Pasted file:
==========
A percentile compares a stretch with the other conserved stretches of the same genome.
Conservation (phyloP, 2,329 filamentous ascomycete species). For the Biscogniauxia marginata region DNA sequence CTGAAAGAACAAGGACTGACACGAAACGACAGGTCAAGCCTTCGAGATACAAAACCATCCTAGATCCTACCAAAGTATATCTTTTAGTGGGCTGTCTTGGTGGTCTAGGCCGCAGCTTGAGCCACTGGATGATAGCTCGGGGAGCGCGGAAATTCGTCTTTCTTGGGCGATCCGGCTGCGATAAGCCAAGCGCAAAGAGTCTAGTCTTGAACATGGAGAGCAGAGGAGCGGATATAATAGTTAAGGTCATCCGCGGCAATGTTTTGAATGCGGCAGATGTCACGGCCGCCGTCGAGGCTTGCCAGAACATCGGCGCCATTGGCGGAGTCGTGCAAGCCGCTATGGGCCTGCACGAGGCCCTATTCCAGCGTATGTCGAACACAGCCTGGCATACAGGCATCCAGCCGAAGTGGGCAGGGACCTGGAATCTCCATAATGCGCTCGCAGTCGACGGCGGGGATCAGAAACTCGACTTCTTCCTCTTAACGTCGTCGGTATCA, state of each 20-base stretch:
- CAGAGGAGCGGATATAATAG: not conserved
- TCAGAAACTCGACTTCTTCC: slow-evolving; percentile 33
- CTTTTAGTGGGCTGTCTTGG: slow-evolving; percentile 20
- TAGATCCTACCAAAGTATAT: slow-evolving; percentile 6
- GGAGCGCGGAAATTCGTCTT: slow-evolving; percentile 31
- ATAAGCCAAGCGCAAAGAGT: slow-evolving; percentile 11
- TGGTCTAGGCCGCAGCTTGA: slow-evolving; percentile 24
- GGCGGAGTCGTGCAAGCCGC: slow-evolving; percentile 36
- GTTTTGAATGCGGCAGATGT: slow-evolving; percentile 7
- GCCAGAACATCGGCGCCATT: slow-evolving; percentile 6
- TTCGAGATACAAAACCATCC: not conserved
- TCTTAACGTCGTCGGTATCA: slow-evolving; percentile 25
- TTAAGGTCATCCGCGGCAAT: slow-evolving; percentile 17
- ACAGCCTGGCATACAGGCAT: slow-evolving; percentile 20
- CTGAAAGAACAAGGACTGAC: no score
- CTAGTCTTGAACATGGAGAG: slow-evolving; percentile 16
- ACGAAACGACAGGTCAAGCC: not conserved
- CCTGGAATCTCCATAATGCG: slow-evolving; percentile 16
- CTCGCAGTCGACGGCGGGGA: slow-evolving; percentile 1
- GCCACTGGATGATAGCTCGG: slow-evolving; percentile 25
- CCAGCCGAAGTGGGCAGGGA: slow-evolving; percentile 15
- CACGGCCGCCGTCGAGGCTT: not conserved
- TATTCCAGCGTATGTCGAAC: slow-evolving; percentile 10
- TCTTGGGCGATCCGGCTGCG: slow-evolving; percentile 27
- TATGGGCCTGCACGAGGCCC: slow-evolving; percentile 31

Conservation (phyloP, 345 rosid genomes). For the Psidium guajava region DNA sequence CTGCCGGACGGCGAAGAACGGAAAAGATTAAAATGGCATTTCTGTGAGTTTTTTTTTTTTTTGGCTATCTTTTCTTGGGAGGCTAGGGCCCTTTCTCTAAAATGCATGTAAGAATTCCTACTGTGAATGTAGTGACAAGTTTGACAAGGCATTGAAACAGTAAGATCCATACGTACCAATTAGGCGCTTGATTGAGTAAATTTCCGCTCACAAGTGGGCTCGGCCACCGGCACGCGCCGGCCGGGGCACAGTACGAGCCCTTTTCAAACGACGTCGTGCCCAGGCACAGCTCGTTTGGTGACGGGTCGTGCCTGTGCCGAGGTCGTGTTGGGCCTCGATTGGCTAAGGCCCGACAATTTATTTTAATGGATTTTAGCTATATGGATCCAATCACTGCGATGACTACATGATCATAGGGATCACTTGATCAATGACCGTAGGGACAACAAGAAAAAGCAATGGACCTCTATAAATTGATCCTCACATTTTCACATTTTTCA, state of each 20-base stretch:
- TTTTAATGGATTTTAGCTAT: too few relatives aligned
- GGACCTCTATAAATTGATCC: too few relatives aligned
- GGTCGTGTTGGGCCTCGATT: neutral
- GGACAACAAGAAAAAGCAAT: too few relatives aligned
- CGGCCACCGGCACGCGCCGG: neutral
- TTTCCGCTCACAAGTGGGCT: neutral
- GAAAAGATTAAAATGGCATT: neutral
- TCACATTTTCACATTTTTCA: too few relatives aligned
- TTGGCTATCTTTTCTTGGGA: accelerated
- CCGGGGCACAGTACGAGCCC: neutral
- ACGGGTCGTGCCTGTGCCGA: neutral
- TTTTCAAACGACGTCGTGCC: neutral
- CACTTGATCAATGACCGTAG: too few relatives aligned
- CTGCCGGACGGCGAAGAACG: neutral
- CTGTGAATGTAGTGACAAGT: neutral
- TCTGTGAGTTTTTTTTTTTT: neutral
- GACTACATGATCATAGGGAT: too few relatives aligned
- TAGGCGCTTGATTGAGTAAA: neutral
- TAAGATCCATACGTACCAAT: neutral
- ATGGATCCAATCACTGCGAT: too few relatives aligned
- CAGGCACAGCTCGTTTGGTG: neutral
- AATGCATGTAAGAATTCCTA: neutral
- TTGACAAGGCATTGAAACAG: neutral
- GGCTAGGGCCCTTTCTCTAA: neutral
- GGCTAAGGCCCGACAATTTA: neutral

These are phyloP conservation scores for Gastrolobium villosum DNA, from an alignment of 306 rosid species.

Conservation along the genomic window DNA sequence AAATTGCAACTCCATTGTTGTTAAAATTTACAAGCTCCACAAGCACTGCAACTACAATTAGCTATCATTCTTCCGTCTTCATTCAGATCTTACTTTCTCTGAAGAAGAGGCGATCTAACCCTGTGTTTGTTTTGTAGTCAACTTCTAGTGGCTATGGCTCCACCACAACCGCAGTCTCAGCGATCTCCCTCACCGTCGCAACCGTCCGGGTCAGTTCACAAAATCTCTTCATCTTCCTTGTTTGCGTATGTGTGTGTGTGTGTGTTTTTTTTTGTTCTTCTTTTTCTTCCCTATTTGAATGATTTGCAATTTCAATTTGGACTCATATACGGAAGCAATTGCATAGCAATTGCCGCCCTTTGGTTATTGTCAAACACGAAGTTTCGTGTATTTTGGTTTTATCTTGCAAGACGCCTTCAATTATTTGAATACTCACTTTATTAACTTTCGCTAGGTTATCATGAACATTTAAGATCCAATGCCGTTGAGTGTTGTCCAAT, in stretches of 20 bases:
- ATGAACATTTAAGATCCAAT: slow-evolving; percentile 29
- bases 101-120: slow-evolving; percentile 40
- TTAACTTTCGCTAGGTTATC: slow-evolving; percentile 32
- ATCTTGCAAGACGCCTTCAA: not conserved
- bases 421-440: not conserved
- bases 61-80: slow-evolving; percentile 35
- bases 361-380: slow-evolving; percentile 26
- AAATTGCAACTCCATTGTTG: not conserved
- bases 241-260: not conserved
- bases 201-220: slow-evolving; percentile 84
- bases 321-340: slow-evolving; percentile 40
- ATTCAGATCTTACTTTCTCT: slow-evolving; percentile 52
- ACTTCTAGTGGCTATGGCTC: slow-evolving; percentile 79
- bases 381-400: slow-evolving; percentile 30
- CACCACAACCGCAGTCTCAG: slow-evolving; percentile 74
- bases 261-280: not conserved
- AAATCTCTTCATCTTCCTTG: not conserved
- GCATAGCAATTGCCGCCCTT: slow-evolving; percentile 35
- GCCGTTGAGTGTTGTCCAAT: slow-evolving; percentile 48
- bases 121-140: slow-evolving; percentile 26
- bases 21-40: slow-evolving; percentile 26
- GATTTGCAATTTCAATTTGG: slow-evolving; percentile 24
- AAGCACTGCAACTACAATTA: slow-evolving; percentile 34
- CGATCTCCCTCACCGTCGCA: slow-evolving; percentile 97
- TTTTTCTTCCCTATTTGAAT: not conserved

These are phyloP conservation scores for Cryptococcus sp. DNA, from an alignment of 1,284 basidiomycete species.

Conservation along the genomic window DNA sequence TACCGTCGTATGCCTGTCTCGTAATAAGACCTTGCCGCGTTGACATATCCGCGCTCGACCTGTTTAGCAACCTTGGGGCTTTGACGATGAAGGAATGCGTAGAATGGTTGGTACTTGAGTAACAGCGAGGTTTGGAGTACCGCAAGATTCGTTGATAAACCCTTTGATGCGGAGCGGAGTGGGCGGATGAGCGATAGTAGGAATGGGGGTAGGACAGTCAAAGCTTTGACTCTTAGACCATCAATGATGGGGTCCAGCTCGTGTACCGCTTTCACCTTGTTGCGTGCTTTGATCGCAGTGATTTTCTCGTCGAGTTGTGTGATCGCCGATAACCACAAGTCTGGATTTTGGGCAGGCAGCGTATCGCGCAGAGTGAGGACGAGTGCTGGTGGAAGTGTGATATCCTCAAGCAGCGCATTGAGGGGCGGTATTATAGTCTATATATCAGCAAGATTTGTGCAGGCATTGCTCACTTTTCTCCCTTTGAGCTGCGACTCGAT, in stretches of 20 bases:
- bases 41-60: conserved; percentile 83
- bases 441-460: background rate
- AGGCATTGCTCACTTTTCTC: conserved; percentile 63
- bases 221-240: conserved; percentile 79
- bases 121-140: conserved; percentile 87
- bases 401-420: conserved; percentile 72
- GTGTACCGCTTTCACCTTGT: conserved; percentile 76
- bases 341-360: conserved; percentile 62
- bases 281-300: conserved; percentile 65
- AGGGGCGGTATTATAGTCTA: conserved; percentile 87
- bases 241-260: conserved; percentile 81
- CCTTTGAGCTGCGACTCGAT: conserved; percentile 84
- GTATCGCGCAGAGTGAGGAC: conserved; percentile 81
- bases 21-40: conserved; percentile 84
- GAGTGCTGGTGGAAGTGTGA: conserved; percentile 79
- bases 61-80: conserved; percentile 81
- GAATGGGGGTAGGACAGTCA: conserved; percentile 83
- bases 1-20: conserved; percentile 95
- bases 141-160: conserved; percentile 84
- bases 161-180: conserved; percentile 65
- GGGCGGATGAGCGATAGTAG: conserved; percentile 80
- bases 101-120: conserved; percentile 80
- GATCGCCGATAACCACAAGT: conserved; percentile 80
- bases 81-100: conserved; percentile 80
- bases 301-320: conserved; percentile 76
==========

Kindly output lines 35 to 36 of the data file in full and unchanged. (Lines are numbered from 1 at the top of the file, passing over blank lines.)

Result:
- GAAAAGATTAAAATGGCATT: neutral
- TCACATTTTCACATTTTTCA: too few relatives aligned